$this->addSql('ALTER TABLE article ADD author VARCHAR(255) NOT NULL, ADD heart_count INT NOT NULL, ADD image_filename VARCHAR(255) DEFAULT NULL');
}
public function down(Schema $schema)
{
// this down() migration is auto-generated, please modify it to your needs
$this->abortIf($this->connection->getDatabasePlatform()->getName() !== 'mysql', 'Migration can only be executed safely on \'mysql\'.');
$this->addSql('ALTER TABLE article DROP author, DROP heart_count');
}
}

I love it!

Close that, run back to your terminal, and migrate!

php bin/console doctrine:migrations:migrate

Field Default Value

Next, we need to make sure these new fields are populated on our dummy articles. Open ArticleAdminController.

Oh, but first, remember that, in the Article entity, heartCount is required in the database:

144 lines src/Entity/Article.php
... lines 1 - 9
class Article
{
... lines 12 - 43
/**
* @ORM\Column(type="integer")
*/
private $heartCount;
... lines 48 - 142
}

Actually, to be more clear: nullable=true means that it is allowed to be null in the database. If you don't see nullable, it uses the default value, which is false.

Anyways, this means that heartCount needs a value! But here's a cool idea: once our admin area is fully finished, when an author creates a new article, they shouldn't need to set the heartCount manually. I mean, it's not like we expect the form to have a "heart count" input field on it. Nope, we expect it to automatically default to zero for new articles.

So... how can we give a property a default value in the database? By giving it a default value in PHP: $heartCount = 0:

144 lines src/Entity/Article.php
... lines 1 - 9
class Article
{
... lines 12 - 43
/**
* @ORM\Column(type="integer")
*/
private $heartCount = 0;
... lines 48 - 142
}

Using the new Fields

Ok, back to ArticleAdminController! Add $article->setAuthor() and use the same data we had on the original, hardcoded articles:

61 lines src/Controller/ArticleAdminController.php
... lines 1 - 10
class ArticleAdminController extends AbstractController
{
... lines 13 - 15
public function new(EntityManagerInterface $em)
{
... lines 18 - 40
// publish most articles
if (rand(1, 10) > 2) {
$article->setPublishedAt(new \DateTime(sprintf('-%d days', rand(1, 100))));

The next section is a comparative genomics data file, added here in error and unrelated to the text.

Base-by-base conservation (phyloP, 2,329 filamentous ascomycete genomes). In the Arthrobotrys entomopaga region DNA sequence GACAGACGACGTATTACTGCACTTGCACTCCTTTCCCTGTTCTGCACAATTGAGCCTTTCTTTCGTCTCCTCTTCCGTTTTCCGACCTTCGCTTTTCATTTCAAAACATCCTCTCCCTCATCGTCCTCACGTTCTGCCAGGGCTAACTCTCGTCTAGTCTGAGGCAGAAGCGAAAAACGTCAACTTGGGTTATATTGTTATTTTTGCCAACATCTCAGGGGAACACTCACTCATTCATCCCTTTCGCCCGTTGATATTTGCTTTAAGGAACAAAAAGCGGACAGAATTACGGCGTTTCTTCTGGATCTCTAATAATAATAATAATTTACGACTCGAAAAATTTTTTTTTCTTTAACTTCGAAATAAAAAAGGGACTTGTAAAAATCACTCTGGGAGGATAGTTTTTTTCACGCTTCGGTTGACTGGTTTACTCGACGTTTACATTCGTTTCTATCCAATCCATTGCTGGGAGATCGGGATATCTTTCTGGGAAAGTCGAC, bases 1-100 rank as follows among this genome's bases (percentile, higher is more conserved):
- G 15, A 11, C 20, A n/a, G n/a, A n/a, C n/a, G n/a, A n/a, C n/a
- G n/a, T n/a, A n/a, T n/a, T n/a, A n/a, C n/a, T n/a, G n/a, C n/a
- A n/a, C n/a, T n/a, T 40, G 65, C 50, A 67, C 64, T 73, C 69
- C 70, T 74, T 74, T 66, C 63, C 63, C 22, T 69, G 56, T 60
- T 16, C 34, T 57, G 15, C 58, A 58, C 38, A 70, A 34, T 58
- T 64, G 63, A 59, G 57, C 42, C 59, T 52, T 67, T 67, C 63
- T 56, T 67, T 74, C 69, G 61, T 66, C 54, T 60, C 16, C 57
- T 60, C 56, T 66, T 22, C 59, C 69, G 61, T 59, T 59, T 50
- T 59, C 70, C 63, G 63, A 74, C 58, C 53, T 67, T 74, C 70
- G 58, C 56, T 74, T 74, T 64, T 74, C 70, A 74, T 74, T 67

}
$article->setAuthor('Mike Ferengi')
... lines 47 - 58
}
}

Then, ->setHeartCount() and give this a random number between, how about, 5 and 100:

61 lines src/Controller/ArticleAdminController.php
... lines 1 - 10
class ArticleAdminController extends AbstractController
{
... lines 13 - 15
public function new(EntityManagerInterface $em)
{
... lines 18 - 45
$article->setAuthor('Mike Ferengi')
->setHeartCount(rand(5, 100))
... lines 48 - 58
}
}

And finally, ->setImageFilename(). The file we've been using is called asteroid.jpeg. Keep using that:

61 lines src/Controller/ArticleAdminController.php
... lines 1 - 10
class ArticleAdminController extends AbstractController
{
... lines 13 - 15
public function new(EntityManagerInterface $em)
{
... lines 18 - 45
$article->setAuthor('Mike Ferengi')
->setHeartCount(rand(5, 100))
->setImageFilename('asteroid.jpeg')
;
... lines 50 - 58
}
}

Excelente! Because we already have a bunch of records in the database where these fields are blank, just to keep things simple, let's delete the table entirely and start fresh. Do that with:

php bin/console doctrine:query:sql "TRUNCATE TABLE article"

If you check out the page now and refresh... cool, it's empty. Now, go to /admin/article/new and... refresh a few times. Awesome! Check out the homepage!

We have articles... but actually... this author is still hardcoded in the template. Easy fix!

Updating the Templates

Open up homepage.html.twig. Let's first change the... where is it... ah, yes! The author's name: use {{ article.author }}: